Idaho. For people who haven't spent much time there, the state may conjure up thoughts of russet potatoes, arid plains, or the rugged individualism found more often in western states without a major metro area. But, for those of us who know the state, it's a land of wilderness, with high mountain peaks, rushing whitewater, expansive western forests and so many places where you can get deep into the backcountry. With a total population of just over 1.5 million people on a landmass totaling 83,500 square miles, there is a lot to explore, and few people you'll need to share it with.
Idaho's status of being relatively undiscovered works in the favor of all of us who like to experience the wild when in wilderness. On a backcountry outing, you could encounter wildlife ranging from elk, deer and moose to grizzly bears, cougars and wolves. It's famed rivers are popular destinations, and their protection means permits for anglers and rafters are hard to come by. And although Idaho doesn't boast a large number of national parks when compared to its western neighbors, the acreage of protected wilderness is impressive, totaling nearly 9% of the land in the state, and 60% of the state's land is managed by the federal government for public use. With so much to explore, it's no wonder Boise is always on the list of top cities for people who love the outdoors and have an active lifestyle.
So if you love the outdoors but have yet to add Idaho's gems to your list of places to explore, here are 10 adventures that'll whet your appetite. Spend a few weeks exploring what the state has to offer, and you'll likely find yourself returning time and again while extolling Idaho's splendors to your friends and family.
Bisecting the Frank Church River of No Return Wilderness, the largest wilderness area in the United States outside of Alaska, the Middle Fork of the Salmon River is one of the premier rafting trips of the west. It's 100 miles of whitewater famed for its scenery and native cutthroat trout.
From Redfish Lake, a shuttle deposits hikers at the mouth of Redfish Lake Canyon. The glacially-carved canyon has some incredible views of the Sawtooth Mountains, waterfalls, wildlife, and serves as the jumping off spot to longer backpacking trips in the area.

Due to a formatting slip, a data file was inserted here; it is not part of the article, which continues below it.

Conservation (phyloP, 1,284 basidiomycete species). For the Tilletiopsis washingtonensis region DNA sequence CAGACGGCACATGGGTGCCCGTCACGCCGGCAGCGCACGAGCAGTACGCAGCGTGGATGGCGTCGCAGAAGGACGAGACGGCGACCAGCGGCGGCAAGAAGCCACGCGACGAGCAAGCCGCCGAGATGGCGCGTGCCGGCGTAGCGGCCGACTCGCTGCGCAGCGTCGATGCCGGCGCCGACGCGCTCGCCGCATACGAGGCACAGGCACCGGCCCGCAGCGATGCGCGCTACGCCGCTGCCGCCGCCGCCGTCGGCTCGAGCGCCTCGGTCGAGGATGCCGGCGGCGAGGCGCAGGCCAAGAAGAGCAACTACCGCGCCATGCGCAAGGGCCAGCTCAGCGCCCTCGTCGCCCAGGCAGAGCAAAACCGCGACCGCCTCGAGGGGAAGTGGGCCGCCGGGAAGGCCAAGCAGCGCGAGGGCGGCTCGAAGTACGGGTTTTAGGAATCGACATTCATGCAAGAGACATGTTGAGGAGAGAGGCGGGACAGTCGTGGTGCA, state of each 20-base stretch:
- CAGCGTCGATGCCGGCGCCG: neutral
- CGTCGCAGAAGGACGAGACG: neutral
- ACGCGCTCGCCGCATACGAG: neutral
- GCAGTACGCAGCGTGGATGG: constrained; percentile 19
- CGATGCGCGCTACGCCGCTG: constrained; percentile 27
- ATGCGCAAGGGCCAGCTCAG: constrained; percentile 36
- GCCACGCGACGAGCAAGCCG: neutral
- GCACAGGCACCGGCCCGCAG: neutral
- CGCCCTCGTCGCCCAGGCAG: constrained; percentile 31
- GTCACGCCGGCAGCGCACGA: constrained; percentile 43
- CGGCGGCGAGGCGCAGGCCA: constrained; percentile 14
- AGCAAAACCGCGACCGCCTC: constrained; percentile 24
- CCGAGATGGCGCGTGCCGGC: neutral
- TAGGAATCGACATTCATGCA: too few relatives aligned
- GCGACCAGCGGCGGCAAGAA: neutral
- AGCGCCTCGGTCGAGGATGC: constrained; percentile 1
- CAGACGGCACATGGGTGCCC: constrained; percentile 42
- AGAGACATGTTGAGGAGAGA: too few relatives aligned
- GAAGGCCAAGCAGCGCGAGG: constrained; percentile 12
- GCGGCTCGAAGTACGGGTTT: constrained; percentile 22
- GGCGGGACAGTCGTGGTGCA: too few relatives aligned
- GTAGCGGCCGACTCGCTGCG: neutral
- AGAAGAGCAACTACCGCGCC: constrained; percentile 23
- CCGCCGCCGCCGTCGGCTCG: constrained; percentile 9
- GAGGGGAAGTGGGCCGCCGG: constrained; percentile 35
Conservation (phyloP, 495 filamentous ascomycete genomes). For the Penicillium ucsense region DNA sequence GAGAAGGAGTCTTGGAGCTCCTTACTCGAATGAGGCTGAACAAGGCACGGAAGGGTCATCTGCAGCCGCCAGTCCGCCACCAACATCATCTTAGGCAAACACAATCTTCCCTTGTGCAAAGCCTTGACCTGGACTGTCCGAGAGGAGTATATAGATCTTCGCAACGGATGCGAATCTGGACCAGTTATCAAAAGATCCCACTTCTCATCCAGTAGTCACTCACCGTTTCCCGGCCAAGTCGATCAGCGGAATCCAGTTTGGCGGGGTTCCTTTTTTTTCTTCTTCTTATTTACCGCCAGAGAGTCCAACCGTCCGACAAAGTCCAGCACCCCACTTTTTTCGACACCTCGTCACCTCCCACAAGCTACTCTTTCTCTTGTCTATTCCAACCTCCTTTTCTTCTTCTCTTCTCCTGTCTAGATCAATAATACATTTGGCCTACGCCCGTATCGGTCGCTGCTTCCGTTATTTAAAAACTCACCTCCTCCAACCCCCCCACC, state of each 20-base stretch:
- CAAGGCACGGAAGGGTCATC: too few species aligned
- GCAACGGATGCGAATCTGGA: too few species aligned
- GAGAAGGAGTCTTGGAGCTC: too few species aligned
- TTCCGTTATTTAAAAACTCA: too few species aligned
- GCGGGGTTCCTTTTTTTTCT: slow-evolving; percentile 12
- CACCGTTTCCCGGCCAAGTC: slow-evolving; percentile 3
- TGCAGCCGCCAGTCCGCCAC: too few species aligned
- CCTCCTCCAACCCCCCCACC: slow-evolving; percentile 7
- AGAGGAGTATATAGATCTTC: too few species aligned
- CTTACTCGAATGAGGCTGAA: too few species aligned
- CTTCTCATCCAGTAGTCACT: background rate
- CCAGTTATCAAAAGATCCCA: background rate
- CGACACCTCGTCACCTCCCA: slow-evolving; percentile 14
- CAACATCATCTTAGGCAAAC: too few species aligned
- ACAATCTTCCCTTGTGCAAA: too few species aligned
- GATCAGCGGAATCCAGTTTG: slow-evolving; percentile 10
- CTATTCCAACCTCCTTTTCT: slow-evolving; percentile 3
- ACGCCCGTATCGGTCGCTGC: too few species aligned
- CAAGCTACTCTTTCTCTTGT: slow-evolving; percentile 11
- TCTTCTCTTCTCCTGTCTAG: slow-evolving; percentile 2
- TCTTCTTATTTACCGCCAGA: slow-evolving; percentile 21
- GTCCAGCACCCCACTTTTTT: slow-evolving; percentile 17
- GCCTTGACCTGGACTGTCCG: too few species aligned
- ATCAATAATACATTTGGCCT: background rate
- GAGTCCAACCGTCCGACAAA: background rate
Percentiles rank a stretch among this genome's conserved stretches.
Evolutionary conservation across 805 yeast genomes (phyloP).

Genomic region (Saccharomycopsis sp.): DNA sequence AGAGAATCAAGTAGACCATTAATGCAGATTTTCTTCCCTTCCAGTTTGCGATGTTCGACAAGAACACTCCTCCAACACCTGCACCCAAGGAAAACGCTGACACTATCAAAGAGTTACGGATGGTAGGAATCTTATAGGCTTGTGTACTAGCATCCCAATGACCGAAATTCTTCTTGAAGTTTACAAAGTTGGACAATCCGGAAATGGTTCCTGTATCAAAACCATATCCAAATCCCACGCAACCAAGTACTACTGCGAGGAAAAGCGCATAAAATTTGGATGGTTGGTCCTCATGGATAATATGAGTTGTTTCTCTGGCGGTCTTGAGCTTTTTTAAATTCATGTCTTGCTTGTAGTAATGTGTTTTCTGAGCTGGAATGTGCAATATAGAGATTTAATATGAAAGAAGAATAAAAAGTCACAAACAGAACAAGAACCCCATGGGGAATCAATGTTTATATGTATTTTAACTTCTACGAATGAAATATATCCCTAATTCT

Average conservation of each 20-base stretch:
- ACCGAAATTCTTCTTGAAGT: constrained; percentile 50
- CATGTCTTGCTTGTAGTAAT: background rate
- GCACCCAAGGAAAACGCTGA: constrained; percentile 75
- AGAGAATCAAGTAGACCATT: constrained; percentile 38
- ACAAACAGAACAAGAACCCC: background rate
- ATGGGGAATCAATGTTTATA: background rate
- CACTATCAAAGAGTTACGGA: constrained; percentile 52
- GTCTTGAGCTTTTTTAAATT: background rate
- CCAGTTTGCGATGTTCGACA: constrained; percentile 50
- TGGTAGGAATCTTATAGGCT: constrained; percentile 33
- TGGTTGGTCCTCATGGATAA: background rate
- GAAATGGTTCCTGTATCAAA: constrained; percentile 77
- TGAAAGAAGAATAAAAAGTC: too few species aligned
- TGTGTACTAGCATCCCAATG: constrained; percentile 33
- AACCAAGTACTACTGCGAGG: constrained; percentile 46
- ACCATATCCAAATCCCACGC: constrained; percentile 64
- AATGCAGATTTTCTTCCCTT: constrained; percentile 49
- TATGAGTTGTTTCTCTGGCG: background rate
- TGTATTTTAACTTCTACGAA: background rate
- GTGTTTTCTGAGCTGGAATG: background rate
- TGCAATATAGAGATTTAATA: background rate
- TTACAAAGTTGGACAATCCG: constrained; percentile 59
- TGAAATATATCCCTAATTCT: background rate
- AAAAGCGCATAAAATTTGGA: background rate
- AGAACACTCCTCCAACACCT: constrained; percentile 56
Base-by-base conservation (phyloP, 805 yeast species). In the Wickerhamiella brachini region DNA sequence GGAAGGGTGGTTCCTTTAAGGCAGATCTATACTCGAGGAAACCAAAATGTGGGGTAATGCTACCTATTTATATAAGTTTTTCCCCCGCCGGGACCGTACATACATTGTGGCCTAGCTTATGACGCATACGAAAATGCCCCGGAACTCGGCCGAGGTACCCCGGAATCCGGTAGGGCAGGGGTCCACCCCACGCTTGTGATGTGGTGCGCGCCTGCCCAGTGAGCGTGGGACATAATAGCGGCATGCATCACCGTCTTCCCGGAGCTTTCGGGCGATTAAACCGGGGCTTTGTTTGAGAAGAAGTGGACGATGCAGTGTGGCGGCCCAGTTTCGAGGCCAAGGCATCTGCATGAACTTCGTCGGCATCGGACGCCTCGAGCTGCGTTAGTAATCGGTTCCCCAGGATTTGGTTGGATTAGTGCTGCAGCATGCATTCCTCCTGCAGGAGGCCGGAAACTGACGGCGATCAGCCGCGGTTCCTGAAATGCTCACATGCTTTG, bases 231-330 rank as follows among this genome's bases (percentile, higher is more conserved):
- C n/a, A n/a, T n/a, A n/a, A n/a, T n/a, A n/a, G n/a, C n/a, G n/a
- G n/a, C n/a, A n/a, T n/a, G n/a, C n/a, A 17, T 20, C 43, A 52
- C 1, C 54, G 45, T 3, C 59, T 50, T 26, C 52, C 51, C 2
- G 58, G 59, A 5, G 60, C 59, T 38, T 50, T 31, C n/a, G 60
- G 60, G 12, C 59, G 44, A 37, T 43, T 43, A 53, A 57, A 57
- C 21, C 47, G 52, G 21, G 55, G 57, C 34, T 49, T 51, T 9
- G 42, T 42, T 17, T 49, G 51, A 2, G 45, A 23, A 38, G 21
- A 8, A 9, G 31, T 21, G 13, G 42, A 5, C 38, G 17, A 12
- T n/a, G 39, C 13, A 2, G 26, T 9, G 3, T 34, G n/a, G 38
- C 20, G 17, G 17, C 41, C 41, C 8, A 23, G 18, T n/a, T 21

Volcanic lava tubes. Ancient craters. Remoteness. These are a few of the things you can explore at Craters of the Moon, referred to by an early explorer as "the strangest 75 square miles on the North American Continent."
It was named City of Rocks for a reason. Camp at the base of large granite boulders, and climb directly from your camp. Almost like an outdoor gym, only with amazing scenery, at City of Rocks there are bouldering, sport and trad climbing options of varying degrees of difficulty.
The Pacific Northwest National Scenic Trail, PNT for short, runs for 1,200 miles across the northern boundary of the United States. The section through Idaho is rugged and incredibly scenic. From Bonners Ferry to Priest Lake, the trail runs through the Selkirk Range, a beautiful and remote stretch of Idaho's panhandle.
The Selway River is arguably one of the hardest rivers in the United States to get a permit to run. And for that reason, you'll have the whitewater and fishing almost all to yourself if your group is lucky enough to win the lottery. Alternatively, book a trip with one of the four commercial guiding companies on the Selway if you absolutely can't wait to get there.
Like Death Valley, Idaho has sand dunes in the desert, albeit on a much smaller scale. Exploring this ecosystem is an opportunity to see migrating birds of prey, hike along the dunes, which are closed to motorized vehicles, and catch a marvelous display of stars at the park's observatory.
Just to the south of Stanley, Idaho, Redfish Lake sits at the heart of the Sawtooths. Paddling across the lake affords amazing views of the surrounding mountains, opportunities to swim in and fish the lake's waters, and access to the many hiking trails that weave through the area. Kayaks can be rented from Redfish Lake Lodge and Marina.
The mountains and creekside trails near Ketchum, Idaho offer some of the best mountain biking terrain out there. These trails are rugged, steep, and on the singletrack you are likely to have it all to yourself. The South Fork of Warm Springs to Red Warrior was rebuilt in 2010, leaving a challenging and flowy route through the Smoky Mountains.
Many backpacking routes through the Sawtooth Wilderness depart from Redfish Lake. The Alpine Way Trail has a number of sections that go into remote areas. Be prepared for some frigid creek crossings on the way into the mountains.